February 21, 2013 — Eleven Republican lawmakers on Tuesday filed an amicus brief with the 10th U.S. Circuit Court of Appeals in support of retail chain Hobby Lobby's lawsuit against the federal contraceptive coverage rules, The Hill's "Healthwatch" reports (Viebeck , "Healthwatch," The Hill, 2/20).
The rules, which are being implemented under the Affordable Care Act (PL 111-148), require that most health plans cover contraceptive services. On Feb. 1, the Obama administration proposed an accommodation for religiously affiliated employers that would ensure that their health plans do not have to pay for contraceptive coverage. However, the accommodation was not extended to for-profit businesses, including Hobby Lobby.
Hobby Lobby was denied a request for a temporary injunction to block enforcement of the rules. The company's Christian owners argue that providing contraceptive coverage would violate their religious beliefs (Howell, Washington Times, 2/20). Specifically, the owners object to providing coverage for emergency contraception, which they believe is the equivalent of an abortion (Women's Health Policy Report, 1/11).
Details of Brief
Sen. Orrin Hatch (R-Utah) filed the brief on behalf of nine senators and two House members. All of the legislators had a hand in passing the 1993 Religious Freedom Restoration Act, which "sought to curb government-imposed infringements on religious liberty," the brief stated.
Hatch said, "Religious freedom is an issue our country was founded on, and it's not a Democrat or Republican issue," adding, "Unfortunately, the Obama administration has time and again ignored calls to stop the implementation of a policy some organizations or businesses are morally opposed to."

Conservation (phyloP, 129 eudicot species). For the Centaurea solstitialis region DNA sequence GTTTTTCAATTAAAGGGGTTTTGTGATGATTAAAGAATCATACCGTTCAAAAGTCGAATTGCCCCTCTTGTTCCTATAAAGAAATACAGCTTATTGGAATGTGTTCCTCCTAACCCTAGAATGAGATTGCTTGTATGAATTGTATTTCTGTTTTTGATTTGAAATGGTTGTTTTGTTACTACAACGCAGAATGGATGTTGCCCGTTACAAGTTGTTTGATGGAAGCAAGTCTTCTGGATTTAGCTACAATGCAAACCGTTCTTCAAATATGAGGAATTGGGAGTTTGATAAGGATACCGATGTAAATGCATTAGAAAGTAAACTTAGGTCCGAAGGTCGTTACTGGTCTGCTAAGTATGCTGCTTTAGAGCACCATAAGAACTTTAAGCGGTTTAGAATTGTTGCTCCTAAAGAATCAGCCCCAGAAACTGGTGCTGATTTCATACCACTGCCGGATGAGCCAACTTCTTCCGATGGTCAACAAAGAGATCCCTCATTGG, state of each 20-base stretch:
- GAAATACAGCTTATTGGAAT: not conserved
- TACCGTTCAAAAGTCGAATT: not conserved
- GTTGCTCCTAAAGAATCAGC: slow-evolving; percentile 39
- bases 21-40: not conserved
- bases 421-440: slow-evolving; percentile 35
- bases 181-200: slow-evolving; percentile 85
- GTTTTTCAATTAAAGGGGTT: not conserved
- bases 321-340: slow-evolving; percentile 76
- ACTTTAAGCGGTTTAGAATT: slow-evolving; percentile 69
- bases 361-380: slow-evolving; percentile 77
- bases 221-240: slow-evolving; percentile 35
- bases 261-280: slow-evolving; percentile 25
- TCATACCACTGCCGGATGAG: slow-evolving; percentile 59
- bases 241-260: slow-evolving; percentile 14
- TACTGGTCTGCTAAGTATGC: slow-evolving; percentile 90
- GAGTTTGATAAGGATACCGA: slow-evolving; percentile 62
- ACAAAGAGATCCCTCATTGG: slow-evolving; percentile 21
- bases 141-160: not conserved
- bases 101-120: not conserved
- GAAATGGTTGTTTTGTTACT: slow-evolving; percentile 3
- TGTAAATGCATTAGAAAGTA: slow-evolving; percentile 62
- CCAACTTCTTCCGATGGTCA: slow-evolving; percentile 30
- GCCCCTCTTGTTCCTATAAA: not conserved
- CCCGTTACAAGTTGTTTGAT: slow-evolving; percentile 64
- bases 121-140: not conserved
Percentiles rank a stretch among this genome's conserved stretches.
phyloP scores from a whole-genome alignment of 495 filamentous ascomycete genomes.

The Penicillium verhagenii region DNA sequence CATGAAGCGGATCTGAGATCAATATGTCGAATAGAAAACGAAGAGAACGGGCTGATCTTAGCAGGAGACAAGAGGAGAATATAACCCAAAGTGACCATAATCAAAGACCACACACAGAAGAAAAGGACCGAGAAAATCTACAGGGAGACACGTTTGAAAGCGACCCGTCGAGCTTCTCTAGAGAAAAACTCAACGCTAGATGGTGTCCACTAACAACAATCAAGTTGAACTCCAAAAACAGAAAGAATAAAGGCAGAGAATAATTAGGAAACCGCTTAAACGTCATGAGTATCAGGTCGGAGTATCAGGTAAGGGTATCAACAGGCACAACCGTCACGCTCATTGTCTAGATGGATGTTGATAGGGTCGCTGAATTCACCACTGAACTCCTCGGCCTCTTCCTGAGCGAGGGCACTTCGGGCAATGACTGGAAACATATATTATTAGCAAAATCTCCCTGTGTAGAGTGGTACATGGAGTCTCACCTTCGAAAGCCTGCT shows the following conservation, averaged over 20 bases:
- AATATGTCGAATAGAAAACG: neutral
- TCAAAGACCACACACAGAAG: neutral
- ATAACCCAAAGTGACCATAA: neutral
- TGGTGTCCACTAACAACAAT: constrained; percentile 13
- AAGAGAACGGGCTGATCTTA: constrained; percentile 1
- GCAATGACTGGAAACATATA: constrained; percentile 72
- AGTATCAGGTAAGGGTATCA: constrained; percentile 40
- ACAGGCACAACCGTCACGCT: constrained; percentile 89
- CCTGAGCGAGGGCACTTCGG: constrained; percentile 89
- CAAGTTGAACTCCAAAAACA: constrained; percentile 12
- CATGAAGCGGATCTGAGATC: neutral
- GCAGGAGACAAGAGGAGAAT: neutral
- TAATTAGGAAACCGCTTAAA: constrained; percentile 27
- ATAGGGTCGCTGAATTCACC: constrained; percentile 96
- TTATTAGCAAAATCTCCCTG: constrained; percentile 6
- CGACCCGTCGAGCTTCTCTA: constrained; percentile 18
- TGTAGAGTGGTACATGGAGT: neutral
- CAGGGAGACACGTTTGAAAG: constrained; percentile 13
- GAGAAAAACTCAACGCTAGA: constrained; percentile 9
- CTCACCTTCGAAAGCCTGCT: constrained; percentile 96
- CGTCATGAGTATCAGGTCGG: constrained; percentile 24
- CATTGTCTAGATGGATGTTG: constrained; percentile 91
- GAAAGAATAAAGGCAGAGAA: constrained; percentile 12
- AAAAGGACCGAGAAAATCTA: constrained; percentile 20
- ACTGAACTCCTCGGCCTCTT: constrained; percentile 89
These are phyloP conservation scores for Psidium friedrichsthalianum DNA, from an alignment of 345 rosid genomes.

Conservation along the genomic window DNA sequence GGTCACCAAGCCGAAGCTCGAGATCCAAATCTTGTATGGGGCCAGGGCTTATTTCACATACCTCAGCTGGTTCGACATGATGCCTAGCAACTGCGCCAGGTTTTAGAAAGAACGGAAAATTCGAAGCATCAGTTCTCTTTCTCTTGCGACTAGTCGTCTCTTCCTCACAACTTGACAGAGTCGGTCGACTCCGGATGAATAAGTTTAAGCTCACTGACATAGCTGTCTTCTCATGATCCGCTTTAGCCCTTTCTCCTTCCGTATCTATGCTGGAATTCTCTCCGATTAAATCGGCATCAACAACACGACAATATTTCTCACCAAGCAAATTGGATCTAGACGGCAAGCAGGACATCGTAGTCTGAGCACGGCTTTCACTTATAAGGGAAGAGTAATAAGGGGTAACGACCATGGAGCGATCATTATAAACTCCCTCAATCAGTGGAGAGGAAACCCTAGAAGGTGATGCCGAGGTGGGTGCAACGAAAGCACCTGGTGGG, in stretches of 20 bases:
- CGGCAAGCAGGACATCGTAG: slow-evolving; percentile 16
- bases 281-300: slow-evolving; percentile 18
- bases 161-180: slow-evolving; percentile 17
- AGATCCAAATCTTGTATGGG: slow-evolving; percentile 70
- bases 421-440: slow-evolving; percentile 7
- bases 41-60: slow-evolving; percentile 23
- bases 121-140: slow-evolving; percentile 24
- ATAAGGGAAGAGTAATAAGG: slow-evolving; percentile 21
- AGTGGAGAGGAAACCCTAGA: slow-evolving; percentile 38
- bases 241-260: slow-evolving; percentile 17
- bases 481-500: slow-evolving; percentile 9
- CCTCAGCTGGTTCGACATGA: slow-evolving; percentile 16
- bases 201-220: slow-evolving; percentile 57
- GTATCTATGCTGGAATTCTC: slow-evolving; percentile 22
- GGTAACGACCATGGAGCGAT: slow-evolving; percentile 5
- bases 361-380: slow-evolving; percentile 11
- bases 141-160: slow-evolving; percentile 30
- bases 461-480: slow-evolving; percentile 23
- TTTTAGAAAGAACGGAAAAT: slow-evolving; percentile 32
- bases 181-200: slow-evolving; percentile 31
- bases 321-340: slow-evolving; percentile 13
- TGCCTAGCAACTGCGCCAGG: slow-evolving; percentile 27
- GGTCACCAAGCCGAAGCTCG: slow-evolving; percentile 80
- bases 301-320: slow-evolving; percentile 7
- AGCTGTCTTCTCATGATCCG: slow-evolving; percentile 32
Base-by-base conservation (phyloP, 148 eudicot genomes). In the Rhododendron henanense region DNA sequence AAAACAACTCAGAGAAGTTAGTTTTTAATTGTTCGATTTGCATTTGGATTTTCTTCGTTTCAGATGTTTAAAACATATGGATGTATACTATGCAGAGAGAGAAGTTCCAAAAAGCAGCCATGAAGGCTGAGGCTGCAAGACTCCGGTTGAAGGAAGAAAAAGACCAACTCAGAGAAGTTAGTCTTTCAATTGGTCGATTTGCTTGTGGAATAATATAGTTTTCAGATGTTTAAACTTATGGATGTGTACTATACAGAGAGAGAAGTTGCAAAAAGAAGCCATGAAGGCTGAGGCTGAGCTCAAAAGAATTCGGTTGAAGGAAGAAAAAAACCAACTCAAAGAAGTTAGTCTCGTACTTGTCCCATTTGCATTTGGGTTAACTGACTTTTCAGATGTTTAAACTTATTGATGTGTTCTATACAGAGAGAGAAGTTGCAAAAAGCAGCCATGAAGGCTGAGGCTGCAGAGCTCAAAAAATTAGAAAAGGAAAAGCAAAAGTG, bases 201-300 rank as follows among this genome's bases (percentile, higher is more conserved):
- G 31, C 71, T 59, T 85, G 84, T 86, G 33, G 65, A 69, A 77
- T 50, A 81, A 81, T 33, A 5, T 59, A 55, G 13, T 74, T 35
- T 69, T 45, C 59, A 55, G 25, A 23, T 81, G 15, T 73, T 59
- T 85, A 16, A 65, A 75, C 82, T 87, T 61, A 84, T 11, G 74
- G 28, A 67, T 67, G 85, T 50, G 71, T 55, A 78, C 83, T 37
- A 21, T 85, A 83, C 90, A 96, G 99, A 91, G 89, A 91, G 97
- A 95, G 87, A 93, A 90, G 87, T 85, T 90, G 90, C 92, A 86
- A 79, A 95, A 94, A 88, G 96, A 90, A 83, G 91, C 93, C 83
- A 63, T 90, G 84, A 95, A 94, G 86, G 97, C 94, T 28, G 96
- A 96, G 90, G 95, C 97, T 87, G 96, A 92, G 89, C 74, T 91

Hatch was joined by Republican Sens. Dan Coats (Ind.), Thad Cochran (Miss.), Mike Crapo (Idaho), Chuck Grassley (Iowa), Jim Inhofe (Okla.), Pat Roberts (Kan.), Richard Shelby (Ala.) and Minority Leader Mitch McConnell (Ky.). Reps. Lamar Smith (Texas) and Frank Wolf (Va.) also signed the brief (Washington Times, 2/20).
Okla. AG Pruitt Defends Hobby Lobby
Also on Tuesday, Oklahoma Attorney General Scott Pruitt (R) filed an amicus brief defending Hobby Lobby, which is based in Oklahoma, in its challenge to the contraceptive coverage rules.
In a statement, Pruitt said, "Any regulation that requires an employer to violate their lawful religious beliefs and practices goes directly against the ideals that our Founding Fathers set in place to protect Americans from an overbearing and intrusive government" (Baker, "Healthwatch," The Hill, 2/20).
Advocate Fluke Appeals to Women's Health Supporters
On Wednesday, women's health activist Sandra Fluke -- who drew national attention last year in the debate over the contraceptive coverage rules -- urged Planned Parenthood supporters to submit comments to HHS in favor of the Obama administration's accommodation for religiously affiliated employers.
In an email on behalf of Planned Parenthood, Fluke wrote, "Obama's plan strikes the right balance. It guarantees that women will be able to get birth control without a co-pay, while ensuring that the rights of religious organizations are respected" (Viebeck , "Healthwatch," The Hill, 2/20).
Debra Ness, publisher & president, National Partnership
Andrea Friedman, associate editor & director of reproductive health programs, National Partnership
Marya Torrez, associate editor & senior reproductive health policy counsel, National Partnership
Melissa Safford, associate editor & policy advocate for reproductive health, National Partnership
Perry Sacks, assistant editor & health program associate, National Partnership
Cindy Romero, assistant editor & communications assistant, National Partnership
Justyn Ware, editor
Amanda Wolfe, editor-in-chief
Heather Drost, Hanna Jaquith, Marcelle Maginnis, Ashley Marchand and Michelle Stuckey, staff writers
Tucker Ball, director of new media, National Partnership